I'd just remove the teak and go with a glass deck
and non skid.
If you want the teak deck
, what you propose is doable but very labor intensive. Just cleaning
the old caulk off the wood and the deck could take weeks. Filling the screw pukas is the fast part. Relaying the teak and gluing it down will probably be the easiest job since the wood is already prebent to shape. I can just see the hours and dollars adding up and up to do the project
As far as thickness of the relaid teak, it probably would be still be thicker than most new boat's glued teak deck. One of the reasons they've gone to glued teak decks is they can use much thinner teak. Just recently saw repair on an Aussie or NZ built boat with glued teak decks. The teak planking was only about a 1/4" thick and started coming apart after a decade or two because the wood was so thin. On that boat, the owner replaced the teak deck. They used a company out of somewhere on the US West Coast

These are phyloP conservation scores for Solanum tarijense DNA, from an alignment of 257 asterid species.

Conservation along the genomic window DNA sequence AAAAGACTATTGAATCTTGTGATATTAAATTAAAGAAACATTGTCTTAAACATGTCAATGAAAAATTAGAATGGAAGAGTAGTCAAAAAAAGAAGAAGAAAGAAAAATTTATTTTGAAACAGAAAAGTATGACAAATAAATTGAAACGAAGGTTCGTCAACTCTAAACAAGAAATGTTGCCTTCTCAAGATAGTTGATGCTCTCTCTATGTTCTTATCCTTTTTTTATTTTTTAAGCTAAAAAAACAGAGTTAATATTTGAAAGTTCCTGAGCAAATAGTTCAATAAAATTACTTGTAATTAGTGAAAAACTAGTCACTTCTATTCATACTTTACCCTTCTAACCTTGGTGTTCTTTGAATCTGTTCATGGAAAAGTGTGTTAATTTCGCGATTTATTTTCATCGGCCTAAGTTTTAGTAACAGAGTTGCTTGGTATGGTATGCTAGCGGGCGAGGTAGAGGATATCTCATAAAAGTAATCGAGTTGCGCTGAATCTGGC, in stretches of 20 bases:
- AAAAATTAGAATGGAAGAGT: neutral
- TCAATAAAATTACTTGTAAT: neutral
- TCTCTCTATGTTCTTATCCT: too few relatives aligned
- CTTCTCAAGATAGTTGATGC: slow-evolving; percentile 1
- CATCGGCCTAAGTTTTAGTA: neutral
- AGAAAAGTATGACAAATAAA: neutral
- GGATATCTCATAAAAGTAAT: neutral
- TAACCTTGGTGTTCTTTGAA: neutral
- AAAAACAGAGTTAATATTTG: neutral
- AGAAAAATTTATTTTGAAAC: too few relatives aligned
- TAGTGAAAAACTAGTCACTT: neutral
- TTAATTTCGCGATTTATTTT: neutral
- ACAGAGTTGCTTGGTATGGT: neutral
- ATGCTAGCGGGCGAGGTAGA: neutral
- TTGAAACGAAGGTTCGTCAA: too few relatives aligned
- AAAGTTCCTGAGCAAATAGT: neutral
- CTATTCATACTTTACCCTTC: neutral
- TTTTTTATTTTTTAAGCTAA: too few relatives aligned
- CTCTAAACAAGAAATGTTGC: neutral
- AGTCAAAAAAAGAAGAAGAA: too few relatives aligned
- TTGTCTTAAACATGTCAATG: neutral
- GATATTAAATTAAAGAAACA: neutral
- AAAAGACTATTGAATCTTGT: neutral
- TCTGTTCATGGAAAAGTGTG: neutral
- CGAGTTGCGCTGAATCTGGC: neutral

that prefabbed the wood already cut to fit and shipped it to Hawaii
. Think they flew someone out from the supplier to do the design and measuring. The new deck was 1/2" thick and looked like it would go together very nicely. The carpenter
who did the work was very experienced and very good which helped a good deal I'm sure. I saw the kit laid out on the shop floor before it was installed and it looked like it was well done. Haven't talked with the carpenter
to see how the actual install went, however. One thing, bet it wasn't cheap
. The boat sat in the yard for well over a month, maybe two, with tearing off the old deck, measuring, fabricating and shipping
the new deck, and the installation
so lay days in the yard alone were into the thousands. Airfare and hotel
for the guy who did the measuring would be at least a boat unit unless he combined it with a vacation
in the islands.